May 30, 2018
Western Colorado is full of Caclareous soil and usually it makes soil testing a challenge. With that in mind we also find that potting soils mixed with Lime or Gypsum act similarly to Calcareous soils for testing purposes.
Read The Attached PDF below for the full story.
"Imagine a scenario where you have been consistently collecting soil data for tees, fairways, and greens for more than five years, using one lab and one procedure. Does this sound familiar to you? If it does, great! Regular soil testing is an invaluable tool for developing and fine-tuning fertilizer and soil amendment programs. Receiving accurate and consistent values from the laboratory, coupled with personal observations, allows for intelligent decision making in the field. But what if you were to discover that the data for all those years was wrong? Would you change to a more accurate procedure? If you grow turf on calcareous soils (those containing calcium carbonate) or gypsum, it is possible, and even likely, that you should consider changing soil testing procedures. However, in the absence of free carbonates or gypsum, a change in soil testing methods is unneeded. The objective of this article is to alert golf course superintendents who manage turf on calcareous or gypsiferous soils (containing gypsum in excess of 2%) that nutrient data obtained from the most commonly used and accepted soil testing extractants may result in misguided fertilizer and soil amendment programs."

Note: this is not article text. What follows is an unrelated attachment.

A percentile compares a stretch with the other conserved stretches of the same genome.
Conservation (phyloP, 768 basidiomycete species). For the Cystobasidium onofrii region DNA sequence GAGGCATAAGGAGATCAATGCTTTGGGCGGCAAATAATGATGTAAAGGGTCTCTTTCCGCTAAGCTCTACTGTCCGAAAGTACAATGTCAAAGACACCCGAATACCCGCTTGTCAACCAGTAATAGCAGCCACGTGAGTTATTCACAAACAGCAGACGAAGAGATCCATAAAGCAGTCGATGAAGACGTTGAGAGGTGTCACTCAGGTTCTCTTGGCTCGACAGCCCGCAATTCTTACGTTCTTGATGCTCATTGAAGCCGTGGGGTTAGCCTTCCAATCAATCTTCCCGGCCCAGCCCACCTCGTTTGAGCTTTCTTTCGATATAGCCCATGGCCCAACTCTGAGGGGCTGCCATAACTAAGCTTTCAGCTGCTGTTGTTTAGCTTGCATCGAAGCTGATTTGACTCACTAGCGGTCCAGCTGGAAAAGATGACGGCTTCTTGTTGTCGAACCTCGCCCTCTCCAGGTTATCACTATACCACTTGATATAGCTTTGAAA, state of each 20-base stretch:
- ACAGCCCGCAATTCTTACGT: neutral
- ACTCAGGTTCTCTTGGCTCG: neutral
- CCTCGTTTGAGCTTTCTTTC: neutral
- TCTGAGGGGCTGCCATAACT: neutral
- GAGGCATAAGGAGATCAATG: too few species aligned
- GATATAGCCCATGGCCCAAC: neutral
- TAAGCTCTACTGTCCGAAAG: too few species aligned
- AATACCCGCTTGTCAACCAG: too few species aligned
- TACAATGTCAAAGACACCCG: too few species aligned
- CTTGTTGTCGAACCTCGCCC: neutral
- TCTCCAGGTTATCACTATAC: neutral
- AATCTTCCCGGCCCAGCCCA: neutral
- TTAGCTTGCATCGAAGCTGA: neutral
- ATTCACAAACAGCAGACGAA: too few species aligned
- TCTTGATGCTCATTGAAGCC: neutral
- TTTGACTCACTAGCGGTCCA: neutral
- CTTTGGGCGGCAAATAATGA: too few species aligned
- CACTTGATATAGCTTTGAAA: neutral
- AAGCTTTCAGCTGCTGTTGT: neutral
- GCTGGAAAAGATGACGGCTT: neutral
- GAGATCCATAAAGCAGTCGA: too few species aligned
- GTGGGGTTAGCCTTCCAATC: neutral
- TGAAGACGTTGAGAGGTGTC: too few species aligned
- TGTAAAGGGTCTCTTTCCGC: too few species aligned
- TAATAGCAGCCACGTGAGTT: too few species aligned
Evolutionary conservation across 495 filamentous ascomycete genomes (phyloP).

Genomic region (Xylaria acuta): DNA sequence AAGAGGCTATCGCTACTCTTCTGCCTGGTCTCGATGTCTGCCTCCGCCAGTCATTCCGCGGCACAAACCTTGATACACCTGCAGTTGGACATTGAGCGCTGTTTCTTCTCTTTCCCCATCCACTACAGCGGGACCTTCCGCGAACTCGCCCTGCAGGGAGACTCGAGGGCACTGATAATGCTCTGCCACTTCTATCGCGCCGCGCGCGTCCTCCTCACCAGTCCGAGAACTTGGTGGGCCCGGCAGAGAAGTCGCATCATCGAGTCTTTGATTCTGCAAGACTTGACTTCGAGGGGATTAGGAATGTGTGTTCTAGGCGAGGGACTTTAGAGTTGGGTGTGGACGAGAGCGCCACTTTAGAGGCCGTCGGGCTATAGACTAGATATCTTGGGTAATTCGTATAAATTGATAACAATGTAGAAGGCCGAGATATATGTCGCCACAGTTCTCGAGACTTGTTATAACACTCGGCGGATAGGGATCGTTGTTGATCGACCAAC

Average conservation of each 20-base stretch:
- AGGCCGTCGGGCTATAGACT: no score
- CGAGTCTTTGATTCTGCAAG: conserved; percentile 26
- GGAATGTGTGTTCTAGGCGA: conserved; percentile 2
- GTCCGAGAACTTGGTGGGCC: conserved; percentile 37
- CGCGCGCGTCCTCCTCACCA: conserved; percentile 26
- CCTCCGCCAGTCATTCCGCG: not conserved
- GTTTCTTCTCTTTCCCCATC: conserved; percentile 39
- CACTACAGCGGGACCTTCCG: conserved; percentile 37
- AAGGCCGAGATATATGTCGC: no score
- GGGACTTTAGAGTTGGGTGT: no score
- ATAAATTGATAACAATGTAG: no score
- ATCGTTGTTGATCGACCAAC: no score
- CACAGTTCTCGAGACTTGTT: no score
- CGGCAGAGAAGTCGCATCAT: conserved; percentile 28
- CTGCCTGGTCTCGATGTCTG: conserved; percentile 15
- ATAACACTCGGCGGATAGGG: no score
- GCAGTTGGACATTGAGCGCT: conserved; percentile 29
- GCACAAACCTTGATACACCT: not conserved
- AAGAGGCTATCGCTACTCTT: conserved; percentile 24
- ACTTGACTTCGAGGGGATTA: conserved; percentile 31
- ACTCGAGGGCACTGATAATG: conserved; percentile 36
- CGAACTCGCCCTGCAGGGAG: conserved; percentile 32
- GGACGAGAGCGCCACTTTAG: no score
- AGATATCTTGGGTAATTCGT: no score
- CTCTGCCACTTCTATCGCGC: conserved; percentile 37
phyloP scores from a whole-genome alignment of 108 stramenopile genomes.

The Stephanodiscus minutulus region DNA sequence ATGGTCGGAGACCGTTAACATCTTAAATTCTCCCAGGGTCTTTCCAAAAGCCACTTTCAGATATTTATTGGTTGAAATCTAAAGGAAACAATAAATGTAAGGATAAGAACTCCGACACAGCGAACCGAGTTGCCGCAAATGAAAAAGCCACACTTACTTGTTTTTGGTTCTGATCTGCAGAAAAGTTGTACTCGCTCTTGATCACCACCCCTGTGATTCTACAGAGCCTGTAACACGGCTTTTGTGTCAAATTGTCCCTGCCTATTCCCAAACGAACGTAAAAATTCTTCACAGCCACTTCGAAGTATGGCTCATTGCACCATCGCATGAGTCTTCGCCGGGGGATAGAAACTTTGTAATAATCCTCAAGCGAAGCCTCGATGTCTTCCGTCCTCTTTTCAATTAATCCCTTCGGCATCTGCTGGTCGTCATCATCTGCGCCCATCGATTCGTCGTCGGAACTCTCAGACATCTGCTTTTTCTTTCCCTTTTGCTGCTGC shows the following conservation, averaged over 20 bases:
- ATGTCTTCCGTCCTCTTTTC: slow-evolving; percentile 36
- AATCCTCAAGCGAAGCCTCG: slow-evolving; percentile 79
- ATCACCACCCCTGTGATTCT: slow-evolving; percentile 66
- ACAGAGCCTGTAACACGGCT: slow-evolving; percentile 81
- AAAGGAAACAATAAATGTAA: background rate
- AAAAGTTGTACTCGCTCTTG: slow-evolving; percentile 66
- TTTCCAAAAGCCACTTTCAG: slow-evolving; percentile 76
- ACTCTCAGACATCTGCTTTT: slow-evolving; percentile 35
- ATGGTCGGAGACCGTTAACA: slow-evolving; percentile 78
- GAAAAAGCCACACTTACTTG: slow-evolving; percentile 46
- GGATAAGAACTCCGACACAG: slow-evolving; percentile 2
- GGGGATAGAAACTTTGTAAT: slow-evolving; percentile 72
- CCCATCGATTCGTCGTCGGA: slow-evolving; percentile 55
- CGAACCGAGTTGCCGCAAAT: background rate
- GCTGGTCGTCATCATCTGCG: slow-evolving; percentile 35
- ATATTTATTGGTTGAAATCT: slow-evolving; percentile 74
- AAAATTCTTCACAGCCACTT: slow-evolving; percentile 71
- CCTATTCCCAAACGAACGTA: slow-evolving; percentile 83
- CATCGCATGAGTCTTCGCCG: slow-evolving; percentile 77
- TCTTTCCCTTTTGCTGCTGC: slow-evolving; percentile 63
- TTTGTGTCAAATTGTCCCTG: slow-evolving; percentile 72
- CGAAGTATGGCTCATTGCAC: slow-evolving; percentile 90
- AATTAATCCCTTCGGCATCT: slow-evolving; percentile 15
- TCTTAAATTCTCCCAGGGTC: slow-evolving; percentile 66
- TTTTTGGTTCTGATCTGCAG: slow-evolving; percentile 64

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September 08, 2020
August 31, 2020 10 Comments
If you have been reading about cultivating indoors with organic soil then you've heard of SubCool's Super Soil. I admit to starting with this mix and thought I was really doing something special when I first went for it. I bought all the stuff and was really excited to use it.
My results were actually pretty good, but I've since moved on I think you should too.
Besides the "base soil" being purchased instead of made from scratch, I have many other issues. All in all this taking bagged soil and adding worm castings and nutrients isn't a bad idea, but it can be improved upon and money can be saved.
Here is the Recipe: 8 large bags of a high-quality organic potting soil with coco fiber and mycorrhizae (i.e., your base soil) 25 to 50 lbs of organic worm castings 5 lbs steamed bone meal 5 lbs Bloom bat guano 5 lbs blood meal 3 lbs rock phosphate ¾ cup Epson salts ½ cup sweet lime (dolomite) ½ cup azomite (trace elements) 2 tbsp powdered humic acid
Now I'll go through each item: Read more.....